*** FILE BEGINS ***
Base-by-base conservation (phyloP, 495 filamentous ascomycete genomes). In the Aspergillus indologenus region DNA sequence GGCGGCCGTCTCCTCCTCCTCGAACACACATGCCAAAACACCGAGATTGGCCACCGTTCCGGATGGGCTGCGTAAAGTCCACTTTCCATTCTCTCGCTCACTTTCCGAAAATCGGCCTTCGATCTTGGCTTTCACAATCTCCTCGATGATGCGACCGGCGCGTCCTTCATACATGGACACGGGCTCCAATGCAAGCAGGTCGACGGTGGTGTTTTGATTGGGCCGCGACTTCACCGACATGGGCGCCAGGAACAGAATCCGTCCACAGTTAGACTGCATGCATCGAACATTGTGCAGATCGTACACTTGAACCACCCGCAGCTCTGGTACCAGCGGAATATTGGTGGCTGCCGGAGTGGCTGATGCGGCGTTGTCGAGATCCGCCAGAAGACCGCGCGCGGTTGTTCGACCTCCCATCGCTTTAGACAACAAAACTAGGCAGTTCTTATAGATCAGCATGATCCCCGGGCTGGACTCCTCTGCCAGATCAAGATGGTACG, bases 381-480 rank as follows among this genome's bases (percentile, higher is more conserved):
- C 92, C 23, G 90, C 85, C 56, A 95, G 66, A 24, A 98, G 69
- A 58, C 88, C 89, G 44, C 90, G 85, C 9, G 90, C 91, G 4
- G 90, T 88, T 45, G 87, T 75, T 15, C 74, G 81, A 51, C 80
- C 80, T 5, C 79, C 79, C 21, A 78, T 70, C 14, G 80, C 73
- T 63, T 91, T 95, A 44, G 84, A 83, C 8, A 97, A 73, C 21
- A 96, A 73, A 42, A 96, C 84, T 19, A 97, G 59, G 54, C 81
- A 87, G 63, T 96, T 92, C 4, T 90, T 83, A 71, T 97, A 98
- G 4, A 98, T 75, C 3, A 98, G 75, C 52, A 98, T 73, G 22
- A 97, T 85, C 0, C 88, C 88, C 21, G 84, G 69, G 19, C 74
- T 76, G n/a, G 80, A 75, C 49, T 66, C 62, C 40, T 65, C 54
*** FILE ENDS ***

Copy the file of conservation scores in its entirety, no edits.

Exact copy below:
Base-by-base conservation (phyloP, 495 filamentous ascomycete genomes). In the Aspergillus indologenus region DNA sequence GGCGGCCGTCTCCTCCTCCTCGAACACACATGCCAAAACACCGAGATTGGCCACCGTTCCGGATGGGCTGCGTAAAGTCCACTTTCCATTCTCTCGCTCACTTTCCGAAAATCGGCCTTCGATCTTGGCTTTCACAATCTCCTCGATGATGCGACCGGCGCGTCCTTCATACATGGACACGGGCTCCAATGCAAGCAGGTCGACGGTGGTGTTTTGATTGGGCCGCGACTTCACCGACATGGGCGCCAGGAACAGAATCCGTCCACAGTTAGACTGCATGCATCGAACATTGTGCAGATCGTACACTTGAACCACCCGCAGCTCTGGTACCAGCGGAATATTGGTGGCTGCCGGAGTGGCTGATGCGGCGTTGTCGAGATCCGCCAGAAGACCGCGCGCGGTTGTTCGACCTCCCATCGCTTTAGACAACAAAACTAGGCAGTTCTTATAGATCAGCATGATCCCCGGGCTGGACTCCTCTGCCAGATCAAGATGGTACG, bases 381-480 rank as follows among this genome's bases (percentile, higher is more conserved):
- C 92, C 23, G 90, C 85, C 56, A 95, G 66, A 24, A 98, G 69
- A 58, C 88, C 89, G 44, C 90, G 85, C 9, G 90, C 91, G 4
- G 90, T 88, T 45, G 87, T 75, T 15, C 74, G 81, A 51, C 80
- C 80, T 5, C 79, C 79, C 21, A 78, T 70, C 14, G 80, C 73
- T 63, T 91, T 95, A 44, G 84, A 83, C 8, A 97, A 73, C 21
- A 96, A 73, A 42, A 96, C 84, T 19, A 97, G 59, G 54, C 81
- A 87, G 63, T 96, T 92, C 4, T 90, T 83, A 71, T 97, A 98
- G 4, A 98, T 75, C 3, A 98, G 75, C 52, A 98, T 73, G 22
- A 97, T 85, C 0, C 88, C 88, C 21, G 84, G 69, G 19, C 74
- T 76, G n/a, G 80, A 75, C 49, T 66, C 62, C 40, T 65, C 54